Finally, risk profiles are evolving. A changing climate and strained environment means that investors need to consider the impact that climate instability and shrinking resource availability, as well as tightening environmental policies may have on investments. In a seminal report quantifying the impact of climate change on underwriting, UNEP Finance Initiative Insurance Working Group, which is composed of companies that sell products to help investors manage environmental risks, has estimated that annual losses from climate related events may top $1 trillion by 2040. Investors focused on long term success are well advised to consider how such evolving risk may affect their portfolios in the coming years.
So what actions should funds consider to benefit from integrating ESG values into their due diligence processes?
1. Develop ESG policies and due diligence requirements which meet or exceed the expectations of limited partners. More and more institutional investors expect GPs to have ESG management policies which include both negative screens (ie, not investing in companies that do not comply with the law or are in certain industries) and aspirational efforts such as investing in a more environmentally sustainable future. Responsible investment guidelines such as the United Nations Principles for Responsible Investment are a great starting point in building such a policy, though each GP should consider how such principles relate to their particular investment thesis.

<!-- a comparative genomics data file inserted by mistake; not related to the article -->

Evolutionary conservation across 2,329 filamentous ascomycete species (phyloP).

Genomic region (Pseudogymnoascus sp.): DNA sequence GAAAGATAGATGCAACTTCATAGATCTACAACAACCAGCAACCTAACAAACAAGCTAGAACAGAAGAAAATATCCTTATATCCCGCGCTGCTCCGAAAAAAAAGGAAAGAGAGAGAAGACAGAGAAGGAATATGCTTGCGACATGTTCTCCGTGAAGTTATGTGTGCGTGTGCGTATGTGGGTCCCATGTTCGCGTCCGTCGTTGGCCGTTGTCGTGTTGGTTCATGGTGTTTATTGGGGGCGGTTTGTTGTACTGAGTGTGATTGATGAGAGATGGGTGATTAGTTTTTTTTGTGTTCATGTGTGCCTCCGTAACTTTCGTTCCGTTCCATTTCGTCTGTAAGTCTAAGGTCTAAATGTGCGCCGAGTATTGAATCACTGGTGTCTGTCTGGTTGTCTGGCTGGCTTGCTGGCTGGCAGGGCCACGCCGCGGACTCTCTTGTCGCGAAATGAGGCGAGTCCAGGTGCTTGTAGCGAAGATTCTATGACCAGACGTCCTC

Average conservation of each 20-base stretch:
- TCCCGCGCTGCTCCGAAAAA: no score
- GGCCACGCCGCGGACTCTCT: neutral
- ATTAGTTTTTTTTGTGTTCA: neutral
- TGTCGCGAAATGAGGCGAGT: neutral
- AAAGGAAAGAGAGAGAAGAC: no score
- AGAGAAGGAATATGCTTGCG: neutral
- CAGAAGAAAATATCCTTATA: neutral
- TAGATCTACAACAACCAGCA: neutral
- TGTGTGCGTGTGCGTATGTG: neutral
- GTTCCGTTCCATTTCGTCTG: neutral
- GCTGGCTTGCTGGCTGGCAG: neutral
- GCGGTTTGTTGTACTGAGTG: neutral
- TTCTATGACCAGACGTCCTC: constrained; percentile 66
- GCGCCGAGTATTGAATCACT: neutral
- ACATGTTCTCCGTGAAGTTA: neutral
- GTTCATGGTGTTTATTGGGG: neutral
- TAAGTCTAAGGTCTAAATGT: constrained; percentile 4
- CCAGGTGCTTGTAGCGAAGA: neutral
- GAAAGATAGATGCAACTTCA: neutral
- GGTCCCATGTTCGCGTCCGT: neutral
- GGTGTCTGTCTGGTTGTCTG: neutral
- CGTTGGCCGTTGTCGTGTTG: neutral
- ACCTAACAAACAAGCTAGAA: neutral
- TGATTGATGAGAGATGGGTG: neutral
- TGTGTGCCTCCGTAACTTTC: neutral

2. Look for value creation opportunities through resource optimization. Where possible, funds should look for value creation opportunities around resource optimization during the due diligence process. In doing so, it is important to match the right resource and environmental considerations with the acquisition target’s industry; environmental optimization opportunities for a steel manufacturer will be different than a chain restaurant! Fortunately, resources and experts exist to help in matching resource optimization opportunities with different types of acquisition targets.
3. Consider mid to long term sustainability issues. Beyond immediate resource saving opportunities, it is worthwhile to consider long term sustainability issues which might affect an acquisition target. For instance, when acquiring a large portion of China Fishery Group Limited, an industrial fishing company with operations across the Pacific Ocean, the Carlyle Group identified marine sustainability as an issue. Having done so, Carlyle engaged China Fishery post-acquisition to begin work toward Marine Stewardship Council certification – an effort which helps the portfolio company to grow in a more sustainable way.
Due diligence is a critical component of any transaction. By integrating thinking about environmental, social, and governance issues into due diligence, funds position themselves for sustainable success.
In our next installment, we will look at how funds can effectively engage key stakeholders on sustainability issues.